His triumph outdid in splendour all those that went before it.
Up to the 9th century these had been very plain, without ornament save such traditional decorations as the clavi of the dalmatic; what splendour they had was due to their material and the ample folds of their draperies.
The dignity of his exit was more worthy of the ancient splendour of the royal house of France than the theatrical humility of Louis Philippe's entrance.
But scattered through all these alternate outbursts of hope and despair we find precious lessons of purest morality, and solemn warnings against the tricks and perfidy of the world, the vanity of all earthly splendour and greatness, the folly and injustice of men, and the hypocrisy, frivolity and viciousness of fashionable society and princely courts in particular.
Napcleon was now able by degrees to dispense with all republican forms (the last to go was the Republican Calendar, which ceased on the 1st of January 1806), and the scene at the coronation in Notre Dame on the 2nd of December 1804 was frankly imperial in splendour and in the egotism which led Napoleon to wave aside the pope, Pius VII., at the supreme moment and crown himself.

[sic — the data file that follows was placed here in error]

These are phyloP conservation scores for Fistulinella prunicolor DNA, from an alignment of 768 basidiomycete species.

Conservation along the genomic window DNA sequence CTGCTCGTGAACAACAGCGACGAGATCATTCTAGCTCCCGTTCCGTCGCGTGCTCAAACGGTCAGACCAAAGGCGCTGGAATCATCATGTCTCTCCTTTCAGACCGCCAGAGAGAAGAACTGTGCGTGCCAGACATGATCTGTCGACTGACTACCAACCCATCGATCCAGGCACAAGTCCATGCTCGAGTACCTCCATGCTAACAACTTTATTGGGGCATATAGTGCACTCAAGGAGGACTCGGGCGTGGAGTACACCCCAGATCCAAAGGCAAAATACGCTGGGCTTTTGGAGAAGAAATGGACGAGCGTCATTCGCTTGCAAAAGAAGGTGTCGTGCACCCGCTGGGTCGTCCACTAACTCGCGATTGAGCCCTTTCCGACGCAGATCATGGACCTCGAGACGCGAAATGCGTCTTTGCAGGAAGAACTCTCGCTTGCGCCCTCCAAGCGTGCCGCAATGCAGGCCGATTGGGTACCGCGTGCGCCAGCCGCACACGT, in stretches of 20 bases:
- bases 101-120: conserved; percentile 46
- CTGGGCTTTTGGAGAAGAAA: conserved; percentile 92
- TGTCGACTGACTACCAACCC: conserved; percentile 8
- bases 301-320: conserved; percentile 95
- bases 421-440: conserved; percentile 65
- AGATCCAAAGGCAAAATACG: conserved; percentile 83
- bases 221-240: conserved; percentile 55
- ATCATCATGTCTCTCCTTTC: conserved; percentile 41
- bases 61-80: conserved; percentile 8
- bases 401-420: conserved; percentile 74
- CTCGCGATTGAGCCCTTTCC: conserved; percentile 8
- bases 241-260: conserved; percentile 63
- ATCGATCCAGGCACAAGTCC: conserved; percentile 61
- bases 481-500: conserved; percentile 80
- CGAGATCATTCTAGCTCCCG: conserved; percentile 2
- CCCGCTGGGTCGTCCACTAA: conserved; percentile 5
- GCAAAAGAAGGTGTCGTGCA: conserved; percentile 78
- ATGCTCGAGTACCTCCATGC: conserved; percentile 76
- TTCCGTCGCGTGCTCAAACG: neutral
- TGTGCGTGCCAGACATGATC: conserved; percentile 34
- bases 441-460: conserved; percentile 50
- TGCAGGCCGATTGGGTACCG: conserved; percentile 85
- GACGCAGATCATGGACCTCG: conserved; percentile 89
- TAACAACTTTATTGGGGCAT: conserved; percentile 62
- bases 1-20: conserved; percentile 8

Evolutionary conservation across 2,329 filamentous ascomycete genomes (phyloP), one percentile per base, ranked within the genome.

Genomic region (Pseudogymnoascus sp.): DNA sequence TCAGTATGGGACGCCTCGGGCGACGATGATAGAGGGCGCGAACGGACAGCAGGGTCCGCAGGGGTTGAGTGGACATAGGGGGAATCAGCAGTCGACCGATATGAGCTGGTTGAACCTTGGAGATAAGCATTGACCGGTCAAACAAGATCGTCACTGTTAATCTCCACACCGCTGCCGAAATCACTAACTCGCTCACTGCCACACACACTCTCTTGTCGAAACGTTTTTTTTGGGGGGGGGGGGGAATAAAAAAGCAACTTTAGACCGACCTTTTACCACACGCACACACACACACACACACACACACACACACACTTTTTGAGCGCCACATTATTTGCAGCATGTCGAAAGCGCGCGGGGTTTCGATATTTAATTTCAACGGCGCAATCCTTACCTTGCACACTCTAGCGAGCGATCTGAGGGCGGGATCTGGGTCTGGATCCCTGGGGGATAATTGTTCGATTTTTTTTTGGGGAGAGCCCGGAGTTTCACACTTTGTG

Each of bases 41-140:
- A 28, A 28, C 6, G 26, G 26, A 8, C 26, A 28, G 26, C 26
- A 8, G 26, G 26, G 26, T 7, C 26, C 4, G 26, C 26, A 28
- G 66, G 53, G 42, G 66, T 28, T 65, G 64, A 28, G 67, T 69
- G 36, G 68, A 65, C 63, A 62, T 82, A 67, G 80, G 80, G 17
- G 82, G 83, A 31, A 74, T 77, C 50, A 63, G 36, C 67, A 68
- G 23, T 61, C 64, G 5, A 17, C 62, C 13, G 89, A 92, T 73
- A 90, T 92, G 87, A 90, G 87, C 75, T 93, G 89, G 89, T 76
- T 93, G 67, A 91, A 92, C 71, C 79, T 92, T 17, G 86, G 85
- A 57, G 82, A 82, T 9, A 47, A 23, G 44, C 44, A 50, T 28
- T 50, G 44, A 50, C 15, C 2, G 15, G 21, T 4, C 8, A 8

He served in the Curia under five popes and acquired much administrative experience, influence and wealth, although no great power; he was economical in his habits; on occasion he displayed great splendour and lived in a fine palace.
In 63 B.C. he was curule aedile, assisted Cicero in the suppression of the Catilinarian conspiracy, and distinguished himself by the splendour of the games he provided.
His small kingdom of Judah enjoyed an unbroken dynasty which survived the most serious crises, a temple which grew in splendour and wealth under royal patronage, and a legitimate priesthood which owed its origin to Zadok, the successful rival of David's priest Abiathar.
Three other volumes followed in 1894, 1895 and 1897, each displaying to further advantage the versatility and sensuous splendour of Frdding's talent, as well as its somewhat scandalous recklessness.
The Delian amphictyony probably reached the height of its splendour early in the 7th century B.C. The Hymn to the Delian Apollo, composed about that time, celebrates the gathering of the Ionians with their wives and children at the shrine of their god on the island of Delos, to worship him with music, dancing and gymnastic contests (vv.